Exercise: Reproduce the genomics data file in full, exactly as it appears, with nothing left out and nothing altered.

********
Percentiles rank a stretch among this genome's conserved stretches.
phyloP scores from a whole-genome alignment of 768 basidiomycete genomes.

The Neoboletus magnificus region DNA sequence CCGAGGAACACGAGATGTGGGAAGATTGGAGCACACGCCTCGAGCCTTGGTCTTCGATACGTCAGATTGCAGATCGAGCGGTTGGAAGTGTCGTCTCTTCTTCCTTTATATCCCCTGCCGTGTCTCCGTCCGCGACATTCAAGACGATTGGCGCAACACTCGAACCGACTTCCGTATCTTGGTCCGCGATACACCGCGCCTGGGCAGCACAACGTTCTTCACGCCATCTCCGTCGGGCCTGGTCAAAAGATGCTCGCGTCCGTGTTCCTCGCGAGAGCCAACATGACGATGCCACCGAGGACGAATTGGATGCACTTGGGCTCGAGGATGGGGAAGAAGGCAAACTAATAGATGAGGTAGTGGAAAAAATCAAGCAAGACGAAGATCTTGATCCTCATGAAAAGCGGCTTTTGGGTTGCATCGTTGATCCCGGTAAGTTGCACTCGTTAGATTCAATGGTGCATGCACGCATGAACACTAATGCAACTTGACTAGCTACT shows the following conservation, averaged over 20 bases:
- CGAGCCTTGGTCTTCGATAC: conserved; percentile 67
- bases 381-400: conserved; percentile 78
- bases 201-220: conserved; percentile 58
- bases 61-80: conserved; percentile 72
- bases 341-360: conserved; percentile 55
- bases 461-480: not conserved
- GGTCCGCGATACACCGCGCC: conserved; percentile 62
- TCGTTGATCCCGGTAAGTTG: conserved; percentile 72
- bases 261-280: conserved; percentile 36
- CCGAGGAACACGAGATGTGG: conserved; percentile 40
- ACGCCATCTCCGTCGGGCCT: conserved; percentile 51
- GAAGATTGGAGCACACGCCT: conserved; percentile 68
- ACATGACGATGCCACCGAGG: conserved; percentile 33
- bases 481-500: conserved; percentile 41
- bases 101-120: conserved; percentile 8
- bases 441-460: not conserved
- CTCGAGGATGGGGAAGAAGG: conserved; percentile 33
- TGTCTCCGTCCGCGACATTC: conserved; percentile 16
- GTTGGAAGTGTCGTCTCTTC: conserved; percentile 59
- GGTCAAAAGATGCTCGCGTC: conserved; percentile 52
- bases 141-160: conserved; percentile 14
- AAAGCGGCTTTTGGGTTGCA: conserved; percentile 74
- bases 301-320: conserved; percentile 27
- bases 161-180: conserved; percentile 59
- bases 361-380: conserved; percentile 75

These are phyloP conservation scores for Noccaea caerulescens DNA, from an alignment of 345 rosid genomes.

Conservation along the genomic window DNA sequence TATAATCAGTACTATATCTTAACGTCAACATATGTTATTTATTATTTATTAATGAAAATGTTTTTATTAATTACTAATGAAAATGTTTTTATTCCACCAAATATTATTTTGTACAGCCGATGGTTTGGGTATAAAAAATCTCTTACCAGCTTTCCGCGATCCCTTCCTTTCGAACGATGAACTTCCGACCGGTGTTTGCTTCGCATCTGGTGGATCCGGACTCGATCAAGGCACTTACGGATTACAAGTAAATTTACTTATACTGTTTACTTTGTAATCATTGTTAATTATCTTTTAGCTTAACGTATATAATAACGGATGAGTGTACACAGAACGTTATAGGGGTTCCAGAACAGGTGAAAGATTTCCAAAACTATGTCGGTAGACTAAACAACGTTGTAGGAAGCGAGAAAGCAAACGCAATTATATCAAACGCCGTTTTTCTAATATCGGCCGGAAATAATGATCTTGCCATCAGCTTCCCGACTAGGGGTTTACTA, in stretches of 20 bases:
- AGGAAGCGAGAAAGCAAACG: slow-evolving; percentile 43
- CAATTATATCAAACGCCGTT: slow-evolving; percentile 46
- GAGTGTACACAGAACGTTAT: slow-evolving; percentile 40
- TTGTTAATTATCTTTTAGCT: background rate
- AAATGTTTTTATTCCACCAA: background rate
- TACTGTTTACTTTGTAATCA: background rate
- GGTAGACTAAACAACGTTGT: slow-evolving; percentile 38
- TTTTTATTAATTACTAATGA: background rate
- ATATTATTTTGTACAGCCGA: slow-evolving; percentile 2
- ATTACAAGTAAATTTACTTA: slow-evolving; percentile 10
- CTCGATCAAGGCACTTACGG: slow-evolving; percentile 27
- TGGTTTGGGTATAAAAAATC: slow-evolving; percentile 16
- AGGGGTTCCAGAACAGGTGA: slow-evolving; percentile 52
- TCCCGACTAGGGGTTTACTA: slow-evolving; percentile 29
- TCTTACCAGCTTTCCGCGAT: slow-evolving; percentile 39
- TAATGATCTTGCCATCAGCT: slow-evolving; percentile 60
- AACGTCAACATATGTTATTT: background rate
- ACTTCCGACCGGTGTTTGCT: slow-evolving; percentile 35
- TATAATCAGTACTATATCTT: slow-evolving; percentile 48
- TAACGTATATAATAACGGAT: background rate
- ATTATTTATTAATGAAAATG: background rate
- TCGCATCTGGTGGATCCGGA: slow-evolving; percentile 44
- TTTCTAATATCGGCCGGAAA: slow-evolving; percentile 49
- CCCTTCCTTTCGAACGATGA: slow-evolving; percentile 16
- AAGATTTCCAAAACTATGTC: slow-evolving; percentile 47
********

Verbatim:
Percentiles rank a stretch among this genome's conserved stretches.
phyloP scores from a whole-genome alignment of 768 basidiomycete genomes.

The Neoboletus magnificus region DNA sequence CCGAGGAACACGAGATGTGGGAAGATTGGAGCACACGCCTCGAGCCTTGGTCTTCGATACGTCAGATTGCAGATCGAGCGGTTGGAAGTGTCGTCTCTTCTTCCTTTATATCCCCTGCCGTGTCTCCGTCCGCGACATTCAAGACGATTGGCGCAACACTCGAACCGACTTCCGTATCTTGGTCCGCGATACACCGCGCCTGGGCAGCACAACGTTCTTCACGCCATCTCCGTCGGGCCTGGTCAAAAGATGCTCGCGTCCGTGTTCCTCGCGAGAGCCAACATGACGATGCCACCGAGGACGAATTGGATGCACTTGGGCTCGAGGATGGGGAAGAAGGCAAACTAATAGATGAGGTAGTGGAAAAAATCAAGCAAGACGAAGATCTTGATCCTCATGAAAAGCGGCTTTTGGGTTGCATCGTTGATCCCGGTAAGTTGCACTCGTTAGATTCAATGGTGCATGCACGCATGAACACTAATGCAACTTGACTAGCTACT shows the following conservation, averaged over 20 bases:
- CGAGCCTTGGTCTTCGATAC: conserved; percentile 67
- bases 381-400: conserved; percentile 78
- bases 201-220: conserved; percentile 58
- bases 61-80: conserved; percentile 72
- bases 341-360: conserved; percentile 55
- bases 461-480: not conserved
- GGTCCGCGATACACCGCGCC: conserved; percentile 62
- TCGTTGATCCCGGTAAGTTG: conserved; percentile 72
- bases 261-280: conserved; percentile 36
- CCGAGGAACACGAGATGTGG: conserved; percentile 40
- ACGCCATCTCCGTCGGGCCT: conserved; percentile 51
- GAAGATTGGAGCACACGCCT: conserved; percentile 68
- ACATGACGATGCCACCGAGG: conserved; percentile 33
- bases 481-500: conserved; percentile 41
- bases 101-120: conserved; percentile 8
- bases 441-460: not conserved
- CTCGAGGATGGGGAAGAAGG: conserved; percentile 33
- TGTCTCCGTCCGCGACATTC: conserved; percentile 16
- GTTGGAAGTGTCGTCTCTTC: conserved; percentile 59
- GGTCAAAAGATGCTCGCGTC: conserved; percentile 52
- bases 141-160: conserved; percentile 14
- AAAGCGGCTTTTGGGTTGCA: conserved; percentile 74
- bases 301-320: conserved; percentile 27
- bases 161-180: conserved; percentile 59
- bases 361-380: conserved; percentile 75

These are phyloP conservation scores for Noccaea caerulescens DNA, from an alignment of 345 rosid genomes.

Conservation along the genomic window DNA sequence TATAATCAGTACTATATCTTAACGTCAACATATGTTATTTATTATTTATTAATGAAAATGTTTTTATTAATTACTAATGAAAATGTTTTTATTCCACCAAATATTATTTTGTACAGCCGATGGTTTGGGTATAAAAAATCTCTTACCAGCTTTCCGCGATCCCTTCCTTTCGAACGATGAACTTCCGACCGGTGTTTGCTTCGCATCTGGTGGATCCGGACTCGATCAAGGCACTTACGGATTACAAGTAAATTTACTTATACTGTTTACTTTGTAATCATTGTTAATTATCTTTTAGCTTAACGTATATAATAACGGATGAGTGTACACAGAACGTTATAGGGGTTCCAGAACAGGTGAAAGATTTCCAAAACTATGTCGGTAGACTAAACAACGTTGTAGGAAGCGAGAAAGCAAACGCAATTATATCAAACGCCGTTTTTCTAATATCGGCCGGAAATAATGATCTTGCCATCAGCTTCCCGACTAGGGGTTTACTA, in stretches of 20 bases:
- AGGAAGCGAGAAAGCAAACG: slow-evolving; percentile 43
- CAATTATATCAAACGCCGTT: slow-evolving; percentile 46
- GAGTGTACACAGAACGTTAT: slow-evolving; percentile 40
- TTGTTAATTATCTTTTAGCT: background rate
- AAATGTTTTTATTCCACCAA: background rate
- TACTGTTTACTTTGTAATCA: background rate
- GGTAGACTAAACAACGTTGT: slow-evolving; percentile 38
- TTTTTATTAATTACTAATGA: background rate
- ATATTATTTTGTACAGCCGA: slow-evolving; percentile 2
- ATTACAAGTAAATTTACTTA: slow-evolving; percentile 10
- CTCGATCAAGGCACTTACGG: slow-evolving; percentile 27
- TGGTTTGGGTATAAAAAATC: slow-evolving; percentile 16
- AGGGGTTCCAGAACAGGTGA: slow-evolving; percentile 52
- TCCCGACTAGGGGTTTACTA: slow-evolving; percentile 29
- TCTTACCAGCTTTCCGCGAT: slow-evolving; percentile 39
- TAATGATCTTGCCATCAGCT: slow-evolving; percentile 60
- AACGTCAACATATGTTATTT: background rate
- ACTTCCGACCGGTGTTTGCT: slow-evolving; percentile 35
- TATAATCAGTACTATATCTT: slow-evolving; percentile 48
- TAACGTATATAATAACGGAT: background rate
- ATTATTTATTAATGAAAATG: background rate
- TCGCATCTGGTGGATCCGGA: slow-evolving; percentile 44
- TTTCTAATATCGGCCGGAAA: slow-evolving; percentile 49
- CCCTTCCTTTCGAACGATGA: slow-evolving; percentile 16
- AAGATTTCCAAAACTATGTC: slow-evolving; percentile 47